This, I admit, I found more odd than anything else. Why on earth would you describe your home groups as trenches, with all the overtones of warfare? I’m pretty sure they’re meant to be a blessing to people in your church, not a battle. Indeed, given they aren’t mandated by Jesus for any of us, if they are like being in the trenches you probably want to stop running them!
We run our home groups because we think they’re more helpful than not. Two of the ways (among others) we hope they are helpful is in fellowship and bible teaching. We want to dig into the Word together and see what it has to say to us and we want to pray for one another. We hope it provides an easier vehicle for people to raise concerns or questions they have too. We are not aiming to make them a challenge to people in the sense that they are difficult to come to, we want it to be a place where people are free to ask questions, free to ask questions of the Bible as we study it, free to share about struggles and difficulties they face and ultimately get help and support from the church. In every conceivable way, they are not designed to be trenches and – if that is what they had become – I would be inclined not to have them in our context.
I don’t doubt two basic facts: (1) home groups can help us grow in Christ-likeness and (2) church conflict can help us grow (see here, for example). But that doesn’t mean our home groups should be a place where we are forced to work through conflict together. Conflict will arise in the church whatever we do, it doesn’t much need our help. It will certainly arise in the things that Jesus calls us to do and tells the church it must do. Quite why you would continue with home groups where conflict was rife, on the grounds we may grow through it, when Jesus doesn’t ask us to do them is beyond me.
The article quotes Tim Keller as reportedly saying, ‘Small groups don’t work at all, and we’re totally committed to them!’ I do think he is right there is an unnecessary commitment to them that Jesus neither asks nor expects of his church. I think small groups do “work”, I just don’t think they work to do what many expect them to do and I think we load far too much pressure on them when – once again(!) – Jesus never asks us to do them. They can be helpful, but we need to be clear what they can do, what they can’t do and recognise Jesus doesn’t make us do them if they don’t work for us. What they should not be is places described as trenches which we must endure for the sake of Christ-likeness.
Better means of growth
More subjectively, I just think there are better means of growth than your home group. I am convinced you will ultimately grow more through a diet of regular, consistent and systematic expository preaching than your home group. That stands to reason as – and hang onto your hats for this – preaching is a biblically mandated means of growth for the believer. Who knew what Jesus said would help us grow would actually lead to better growth than something he didn’t?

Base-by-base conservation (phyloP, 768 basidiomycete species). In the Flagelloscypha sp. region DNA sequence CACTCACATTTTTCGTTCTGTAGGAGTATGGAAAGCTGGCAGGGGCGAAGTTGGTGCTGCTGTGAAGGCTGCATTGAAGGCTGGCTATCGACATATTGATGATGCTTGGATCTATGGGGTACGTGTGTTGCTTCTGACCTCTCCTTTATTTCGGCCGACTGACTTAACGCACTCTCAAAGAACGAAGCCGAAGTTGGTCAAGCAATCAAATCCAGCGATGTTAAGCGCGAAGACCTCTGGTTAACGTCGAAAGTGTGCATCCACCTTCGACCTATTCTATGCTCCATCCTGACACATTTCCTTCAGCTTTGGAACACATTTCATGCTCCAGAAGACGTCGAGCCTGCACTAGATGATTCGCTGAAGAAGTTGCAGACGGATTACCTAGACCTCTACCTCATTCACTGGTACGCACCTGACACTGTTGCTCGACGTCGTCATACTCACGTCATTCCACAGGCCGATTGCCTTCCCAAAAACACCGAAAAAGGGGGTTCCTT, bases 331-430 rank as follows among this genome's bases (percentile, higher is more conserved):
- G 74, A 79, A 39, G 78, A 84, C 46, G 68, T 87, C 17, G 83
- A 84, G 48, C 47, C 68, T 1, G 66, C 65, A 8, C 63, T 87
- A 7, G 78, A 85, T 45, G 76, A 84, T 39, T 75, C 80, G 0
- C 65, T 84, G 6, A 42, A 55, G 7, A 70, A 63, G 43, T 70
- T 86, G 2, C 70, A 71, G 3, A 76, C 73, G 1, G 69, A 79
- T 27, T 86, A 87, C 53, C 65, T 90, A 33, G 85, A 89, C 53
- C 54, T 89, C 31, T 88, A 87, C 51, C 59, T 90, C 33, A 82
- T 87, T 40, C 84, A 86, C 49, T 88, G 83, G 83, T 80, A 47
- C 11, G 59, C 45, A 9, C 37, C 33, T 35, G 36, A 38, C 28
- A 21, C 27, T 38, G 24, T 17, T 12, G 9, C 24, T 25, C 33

I think if you are going to have home groups you need to view them in their right place. That is, as a supplement to your teaching not a primary vehicle. For us, we use home groups to address questions people have from the sermon and to press more deeply into the applications for our particular situations. It is very much a supplementary bit of teaching to the preaching.
But beyond preaching, I think you can do worse than dwell on the Word (another mandated matter). Home groups do best – and help growth most – when they centre on the mandated means and trying to function as a vehicle to help achieve them. But it would be a mad Christian view to say home groups themselves are better at growth in Christ-likeness than dwelling on the Word, private prayer and other such things scripture encourages believers to do. I just don’t think the claim stands up to scrutiny.
Once again, I’m not knocking home groups. I think they’re helpful as far as they go. But is there really ‘no substitute for people to grow in Christ-likeness together than the trenches of a local church’s small groups’? I don’t think so. Go to your home group, benefit from it, but be realistic about it. It is a means that might help you grow, but it is always worth remembering Jesus doesn’t insist it will and doesn’t command you to go to them. If he doesn’t insist on them, it’s hard to see how they could possibly be your primary vehicle to growth in maturity.